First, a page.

Cardiac plexus

The cardiac plexus consists of various sympathetic, parasympathetic and afferent fibers and is divided into superficial and deep parts, but this is merely a descriptive division and functionally they are one. Their branches enter the pericardium to accompany the coronary arteries (vasomotor) and also to reach the SA node (cardioinhibitor and cardioaccelerator), the AV node and bundle and the ventricular myocardium. These branches form the coronary and cardiac parts of the plexus. Other branches enter the lung root as the pulmonary part for the supply of bronchial muscle and the blood vessels of the lung.
The superficial part of the cardiac plexus is formed by the union of the inferior cervical cardiac branch of the left vagus and the cardiac branch of the left cervical sympathetic ganglion, i.e. by the two small autonomic nerves which cross the left side of the arch of the aorta between the phrenic and vagus nerves. This part lies in front of the ligamentum arteriosum and becomes continuous with the deep part.
The deep part of the cardiac plexus is larger and receives contributions from the right vagus nerve by its upper and lower cervical cardiac branches, from the left vagus by its superior cervical cardiac branch, and a branch from each recurrent laryngeal nerve, and also sympathetic fibers from the remaining five cervical sympathetic ganglia (the middle and inferior on the left and all three on the right), and from the upper five or six thoracic sympathetic ganglia of both sides. This part lies to the right of the ligamentum arteriosum, in front of the left bronchus at the bifurcation of the pulmonary trunk. The sympathetic fibers are postganglionic from cell bodies in the cervical and upper thoracic ganglia, and the preganglionic cells are in the lateral horn of the upper five or six thoracic segments of the cord. The vagal fibers are preganglionic from cell bodies in the dorsal motor nucleus of the vagus but some are apparently intermingled with cells of the nucleus ambiguus. The vagal fibers relay in the heart wall, not in the cardiac plexus.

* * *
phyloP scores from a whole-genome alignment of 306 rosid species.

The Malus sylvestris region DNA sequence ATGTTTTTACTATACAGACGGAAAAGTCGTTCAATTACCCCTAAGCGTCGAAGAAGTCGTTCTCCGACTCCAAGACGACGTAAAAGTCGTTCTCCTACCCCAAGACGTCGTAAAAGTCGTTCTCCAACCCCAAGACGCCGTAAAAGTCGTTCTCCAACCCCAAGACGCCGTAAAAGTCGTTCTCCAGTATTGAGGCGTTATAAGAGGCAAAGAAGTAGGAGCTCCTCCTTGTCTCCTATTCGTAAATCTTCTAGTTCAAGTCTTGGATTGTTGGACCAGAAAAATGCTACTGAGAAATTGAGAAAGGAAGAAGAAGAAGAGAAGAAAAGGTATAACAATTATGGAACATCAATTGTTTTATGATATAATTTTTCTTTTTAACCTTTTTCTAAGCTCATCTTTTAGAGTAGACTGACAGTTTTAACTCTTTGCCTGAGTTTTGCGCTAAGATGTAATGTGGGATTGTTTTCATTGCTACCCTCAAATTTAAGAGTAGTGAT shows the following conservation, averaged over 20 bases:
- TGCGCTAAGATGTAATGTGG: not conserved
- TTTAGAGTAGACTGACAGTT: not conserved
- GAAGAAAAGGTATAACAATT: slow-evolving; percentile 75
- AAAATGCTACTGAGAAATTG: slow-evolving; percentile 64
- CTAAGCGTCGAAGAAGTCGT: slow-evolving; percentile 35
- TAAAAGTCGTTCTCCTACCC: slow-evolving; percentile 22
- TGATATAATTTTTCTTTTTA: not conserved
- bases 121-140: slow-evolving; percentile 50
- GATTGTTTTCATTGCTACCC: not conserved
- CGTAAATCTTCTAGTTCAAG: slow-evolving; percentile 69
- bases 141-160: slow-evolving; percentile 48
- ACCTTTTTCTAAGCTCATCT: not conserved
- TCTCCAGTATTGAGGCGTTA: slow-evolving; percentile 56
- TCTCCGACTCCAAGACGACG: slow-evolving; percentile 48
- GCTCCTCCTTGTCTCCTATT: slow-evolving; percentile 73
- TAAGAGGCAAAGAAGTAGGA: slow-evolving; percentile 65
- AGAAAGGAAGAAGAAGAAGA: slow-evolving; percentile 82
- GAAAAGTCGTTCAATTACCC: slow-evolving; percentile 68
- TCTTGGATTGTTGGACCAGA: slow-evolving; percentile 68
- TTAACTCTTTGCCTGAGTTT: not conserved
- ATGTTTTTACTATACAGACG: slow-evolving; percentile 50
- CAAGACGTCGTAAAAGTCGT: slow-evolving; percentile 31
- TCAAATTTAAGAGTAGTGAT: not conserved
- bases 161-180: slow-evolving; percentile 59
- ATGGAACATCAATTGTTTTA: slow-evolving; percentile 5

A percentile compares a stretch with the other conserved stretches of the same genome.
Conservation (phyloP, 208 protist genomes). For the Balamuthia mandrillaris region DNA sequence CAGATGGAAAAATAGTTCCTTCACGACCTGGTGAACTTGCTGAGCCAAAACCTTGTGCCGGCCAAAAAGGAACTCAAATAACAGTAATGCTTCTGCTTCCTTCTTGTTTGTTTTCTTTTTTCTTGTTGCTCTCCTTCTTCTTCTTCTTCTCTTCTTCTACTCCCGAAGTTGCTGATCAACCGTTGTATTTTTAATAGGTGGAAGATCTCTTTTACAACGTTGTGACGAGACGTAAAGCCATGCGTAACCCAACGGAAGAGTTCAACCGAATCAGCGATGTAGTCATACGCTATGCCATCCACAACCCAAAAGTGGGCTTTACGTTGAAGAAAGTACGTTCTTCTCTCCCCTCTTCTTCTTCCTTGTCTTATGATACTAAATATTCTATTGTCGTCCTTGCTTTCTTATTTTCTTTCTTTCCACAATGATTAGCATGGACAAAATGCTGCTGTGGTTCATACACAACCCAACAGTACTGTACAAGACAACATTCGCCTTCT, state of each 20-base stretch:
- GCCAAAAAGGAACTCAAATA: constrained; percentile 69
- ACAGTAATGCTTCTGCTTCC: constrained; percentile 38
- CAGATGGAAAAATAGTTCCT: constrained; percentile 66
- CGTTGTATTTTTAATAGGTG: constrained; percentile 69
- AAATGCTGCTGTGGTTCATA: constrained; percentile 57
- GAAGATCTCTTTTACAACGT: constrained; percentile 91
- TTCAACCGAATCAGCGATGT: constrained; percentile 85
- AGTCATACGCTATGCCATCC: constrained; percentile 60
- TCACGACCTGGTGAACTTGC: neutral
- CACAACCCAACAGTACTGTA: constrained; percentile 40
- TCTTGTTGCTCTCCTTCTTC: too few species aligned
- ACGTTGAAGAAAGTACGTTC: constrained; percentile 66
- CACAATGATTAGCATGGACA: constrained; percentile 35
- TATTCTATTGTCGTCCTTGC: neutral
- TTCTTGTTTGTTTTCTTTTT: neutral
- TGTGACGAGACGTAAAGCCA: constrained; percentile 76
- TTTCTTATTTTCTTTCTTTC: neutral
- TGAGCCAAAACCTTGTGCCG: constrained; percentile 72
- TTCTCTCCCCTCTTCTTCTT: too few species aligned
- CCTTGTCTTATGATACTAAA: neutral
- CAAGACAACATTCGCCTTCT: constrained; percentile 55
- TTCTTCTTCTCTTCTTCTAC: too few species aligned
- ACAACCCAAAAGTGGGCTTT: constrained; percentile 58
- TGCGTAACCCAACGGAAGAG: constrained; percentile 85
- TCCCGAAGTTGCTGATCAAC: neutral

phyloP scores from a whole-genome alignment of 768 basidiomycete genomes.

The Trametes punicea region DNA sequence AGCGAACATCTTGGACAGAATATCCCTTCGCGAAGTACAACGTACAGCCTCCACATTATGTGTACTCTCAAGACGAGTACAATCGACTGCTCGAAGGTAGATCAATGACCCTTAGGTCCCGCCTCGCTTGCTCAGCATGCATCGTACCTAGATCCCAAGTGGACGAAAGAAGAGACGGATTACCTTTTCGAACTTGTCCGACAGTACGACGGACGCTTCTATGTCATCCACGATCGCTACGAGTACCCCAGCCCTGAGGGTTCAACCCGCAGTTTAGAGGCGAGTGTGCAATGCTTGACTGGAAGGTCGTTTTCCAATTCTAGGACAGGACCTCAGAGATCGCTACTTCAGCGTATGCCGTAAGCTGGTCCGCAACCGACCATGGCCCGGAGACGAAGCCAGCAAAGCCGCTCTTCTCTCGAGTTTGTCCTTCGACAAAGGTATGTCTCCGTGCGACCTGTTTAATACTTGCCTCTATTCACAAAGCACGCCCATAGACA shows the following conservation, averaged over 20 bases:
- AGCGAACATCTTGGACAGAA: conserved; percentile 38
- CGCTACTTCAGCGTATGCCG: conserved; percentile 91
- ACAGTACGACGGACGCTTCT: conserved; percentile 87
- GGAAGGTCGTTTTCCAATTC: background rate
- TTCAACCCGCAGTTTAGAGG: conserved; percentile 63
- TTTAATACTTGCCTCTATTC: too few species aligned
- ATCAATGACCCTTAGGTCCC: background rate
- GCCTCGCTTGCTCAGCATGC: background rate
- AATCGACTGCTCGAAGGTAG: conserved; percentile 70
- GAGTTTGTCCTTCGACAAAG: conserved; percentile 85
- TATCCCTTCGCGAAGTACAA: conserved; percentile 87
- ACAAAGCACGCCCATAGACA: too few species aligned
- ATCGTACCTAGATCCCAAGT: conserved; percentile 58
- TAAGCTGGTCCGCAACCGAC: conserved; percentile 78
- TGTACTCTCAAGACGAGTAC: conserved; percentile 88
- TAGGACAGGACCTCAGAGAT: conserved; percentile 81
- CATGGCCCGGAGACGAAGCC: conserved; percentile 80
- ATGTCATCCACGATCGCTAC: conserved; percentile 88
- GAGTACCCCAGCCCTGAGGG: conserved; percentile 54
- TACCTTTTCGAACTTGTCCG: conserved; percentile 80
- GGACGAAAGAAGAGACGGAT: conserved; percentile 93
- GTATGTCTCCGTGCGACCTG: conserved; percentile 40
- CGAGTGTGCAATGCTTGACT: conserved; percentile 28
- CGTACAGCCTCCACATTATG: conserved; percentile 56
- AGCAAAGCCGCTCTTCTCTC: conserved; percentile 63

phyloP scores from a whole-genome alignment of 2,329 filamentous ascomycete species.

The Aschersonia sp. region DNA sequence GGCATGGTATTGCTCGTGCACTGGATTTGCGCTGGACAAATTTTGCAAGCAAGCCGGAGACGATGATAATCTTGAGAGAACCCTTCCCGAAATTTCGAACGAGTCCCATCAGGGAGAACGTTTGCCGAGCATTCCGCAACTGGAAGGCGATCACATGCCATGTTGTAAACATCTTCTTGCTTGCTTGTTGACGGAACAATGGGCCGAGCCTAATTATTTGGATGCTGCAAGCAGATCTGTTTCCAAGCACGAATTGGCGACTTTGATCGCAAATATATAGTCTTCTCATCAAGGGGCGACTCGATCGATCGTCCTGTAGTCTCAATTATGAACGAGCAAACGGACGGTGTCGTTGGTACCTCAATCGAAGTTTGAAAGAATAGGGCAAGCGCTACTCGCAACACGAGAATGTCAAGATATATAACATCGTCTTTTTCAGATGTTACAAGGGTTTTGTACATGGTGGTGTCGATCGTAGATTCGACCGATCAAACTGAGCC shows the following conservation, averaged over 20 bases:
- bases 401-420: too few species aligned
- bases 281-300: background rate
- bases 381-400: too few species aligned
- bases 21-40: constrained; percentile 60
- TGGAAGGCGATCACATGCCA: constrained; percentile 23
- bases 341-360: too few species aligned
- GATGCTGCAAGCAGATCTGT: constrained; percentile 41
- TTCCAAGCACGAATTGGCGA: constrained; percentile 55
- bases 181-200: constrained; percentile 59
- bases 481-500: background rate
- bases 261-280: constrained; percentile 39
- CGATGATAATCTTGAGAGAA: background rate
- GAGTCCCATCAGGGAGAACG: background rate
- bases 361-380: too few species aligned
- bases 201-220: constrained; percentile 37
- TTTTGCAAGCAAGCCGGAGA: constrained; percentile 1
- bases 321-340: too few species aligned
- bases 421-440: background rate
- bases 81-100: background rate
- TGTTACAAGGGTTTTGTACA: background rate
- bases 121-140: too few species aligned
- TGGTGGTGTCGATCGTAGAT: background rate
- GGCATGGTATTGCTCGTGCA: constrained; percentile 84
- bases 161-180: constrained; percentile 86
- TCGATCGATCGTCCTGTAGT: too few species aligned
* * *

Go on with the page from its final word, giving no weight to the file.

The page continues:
The vagi contain afferent fibers concerned with cardiovascular reflexes, and their cell bodies are in the inferior vagal ganglia. Pain fibers run with sympathetic nerves, reaching any of the three cervical and upper two or three thoracic sympathetic ganglia, but most go to the inferior cervical and first thoracic ganglia. The pain fibers pursue the usual pathway to the central nervous system, passing through the sympathetic ganglia to the spinal nerves via white rami communicantes (hence upper thoracic sympathectomy for the relief of cardiac pain); their cell bodies are in the inferior vagal ganglia. The connection with cervical and thoracic spinal nerves presumably explains the referral of cardiac pain to the arm, chest or neck.